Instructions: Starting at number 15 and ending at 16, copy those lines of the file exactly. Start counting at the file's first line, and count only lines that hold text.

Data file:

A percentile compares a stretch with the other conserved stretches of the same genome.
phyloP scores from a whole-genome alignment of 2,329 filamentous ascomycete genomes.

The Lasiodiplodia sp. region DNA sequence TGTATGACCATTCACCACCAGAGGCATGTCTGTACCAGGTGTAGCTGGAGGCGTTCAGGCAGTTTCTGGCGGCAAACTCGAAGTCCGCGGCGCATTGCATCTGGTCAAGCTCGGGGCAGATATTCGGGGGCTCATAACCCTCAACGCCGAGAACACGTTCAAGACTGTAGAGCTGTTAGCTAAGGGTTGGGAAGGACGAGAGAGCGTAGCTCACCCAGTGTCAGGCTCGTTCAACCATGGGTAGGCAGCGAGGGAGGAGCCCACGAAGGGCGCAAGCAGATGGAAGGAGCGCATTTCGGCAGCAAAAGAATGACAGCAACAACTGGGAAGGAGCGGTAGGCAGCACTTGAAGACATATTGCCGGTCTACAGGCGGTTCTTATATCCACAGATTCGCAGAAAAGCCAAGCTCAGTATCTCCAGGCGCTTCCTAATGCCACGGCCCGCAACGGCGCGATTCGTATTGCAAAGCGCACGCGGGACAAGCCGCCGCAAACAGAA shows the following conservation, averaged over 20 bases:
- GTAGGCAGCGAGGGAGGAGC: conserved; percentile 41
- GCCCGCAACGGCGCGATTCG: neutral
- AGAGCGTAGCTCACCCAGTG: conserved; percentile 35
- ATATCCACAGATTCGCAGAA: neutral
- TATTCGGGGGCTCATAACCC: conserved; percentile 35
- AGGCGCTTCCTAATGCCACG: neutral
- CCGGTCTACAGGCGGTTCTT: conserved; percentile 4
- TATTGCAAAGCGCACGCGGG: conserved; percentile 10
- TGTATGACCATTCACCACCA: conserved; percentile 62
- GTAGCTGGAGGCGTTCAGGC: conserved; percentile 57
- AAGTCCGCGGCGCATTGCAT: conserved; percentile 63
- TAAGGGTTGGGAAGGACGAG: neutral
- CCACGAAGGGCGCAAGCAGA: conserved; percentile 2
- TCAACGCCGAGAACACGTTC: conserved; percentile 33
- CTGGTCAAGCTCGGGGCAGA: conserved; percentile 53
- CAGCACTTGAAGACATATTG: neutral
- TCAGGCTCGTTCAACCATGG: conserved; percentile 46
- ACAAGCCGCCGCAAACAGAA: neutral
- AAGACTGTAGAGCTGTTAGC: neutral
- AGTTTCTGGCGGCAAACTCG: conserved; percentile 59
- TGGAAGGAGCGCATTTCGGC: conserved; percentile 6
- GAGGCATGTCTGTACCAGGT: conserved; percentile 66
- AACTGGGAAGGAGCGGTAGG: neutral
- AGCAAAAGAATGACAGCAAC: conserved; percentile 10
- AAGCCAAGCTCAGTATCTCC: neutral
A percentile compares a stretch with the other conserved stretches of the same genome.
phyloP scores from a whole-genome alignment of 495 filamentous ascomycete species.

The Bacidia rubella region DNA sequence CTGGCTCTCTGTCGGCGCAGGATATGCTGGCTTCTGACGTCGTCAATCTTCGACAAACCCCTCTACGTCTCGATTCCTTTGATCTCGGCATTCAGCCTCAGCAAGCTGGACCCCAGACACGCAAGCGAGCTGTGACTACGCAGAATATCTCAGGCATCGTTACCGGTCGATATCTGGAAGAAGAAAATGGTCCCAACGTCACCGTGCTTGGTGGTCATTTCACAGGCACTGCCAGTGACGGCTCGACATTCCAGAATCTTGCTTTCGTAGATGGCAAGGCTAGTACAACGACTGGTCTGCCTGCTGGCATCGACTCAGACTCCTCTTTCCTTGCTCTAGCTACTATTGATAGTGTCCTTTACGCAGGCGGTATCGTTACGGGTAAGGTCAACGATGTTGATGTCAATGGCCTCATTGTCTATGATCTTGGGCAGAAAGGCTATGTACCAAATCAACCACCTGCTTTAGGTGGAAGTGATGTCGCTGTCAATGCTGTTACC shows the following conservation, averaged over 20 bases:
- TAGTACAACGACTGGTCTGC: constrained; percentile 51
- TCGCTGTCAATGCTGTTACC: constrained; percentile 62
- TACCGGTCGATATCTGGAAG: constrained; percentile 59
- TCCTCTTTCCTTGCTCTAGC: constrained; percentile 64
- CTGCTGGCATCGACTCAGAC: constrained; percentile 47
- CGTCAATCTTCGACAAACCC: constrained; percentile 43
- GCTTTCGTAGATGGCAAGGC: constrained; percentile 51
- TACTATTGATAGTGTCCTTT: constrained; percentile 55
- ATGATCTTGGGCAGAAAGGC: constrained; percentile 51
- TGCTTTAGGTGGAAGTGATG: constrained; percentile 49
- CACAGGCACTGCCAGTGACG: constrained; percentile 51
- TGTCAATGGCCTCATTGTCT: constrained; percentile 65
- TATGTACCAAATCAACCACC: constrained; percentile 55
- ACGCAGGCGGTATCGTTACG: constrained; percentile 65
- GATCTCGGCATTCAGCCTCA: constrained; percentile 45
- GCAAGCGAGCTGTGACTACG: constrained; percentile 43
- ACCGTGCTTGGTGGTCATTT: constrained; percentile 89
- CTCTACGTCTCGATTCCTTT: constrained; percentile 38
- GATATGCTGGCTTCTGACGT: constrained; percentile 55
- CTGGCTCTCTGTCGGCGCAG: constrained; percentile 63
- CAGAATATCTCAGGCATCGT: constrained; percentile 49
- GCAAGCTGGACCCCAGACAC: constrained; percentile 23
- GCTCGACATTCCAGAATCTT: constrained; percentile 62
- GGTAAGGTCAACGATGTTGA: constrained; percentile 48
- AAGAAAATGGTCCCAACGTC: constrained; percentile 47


- TAAGGGTTGGGAAGGACGAG: neutral
- CCACGAAGGGCGCAAGCAGA: conserved; percentile 2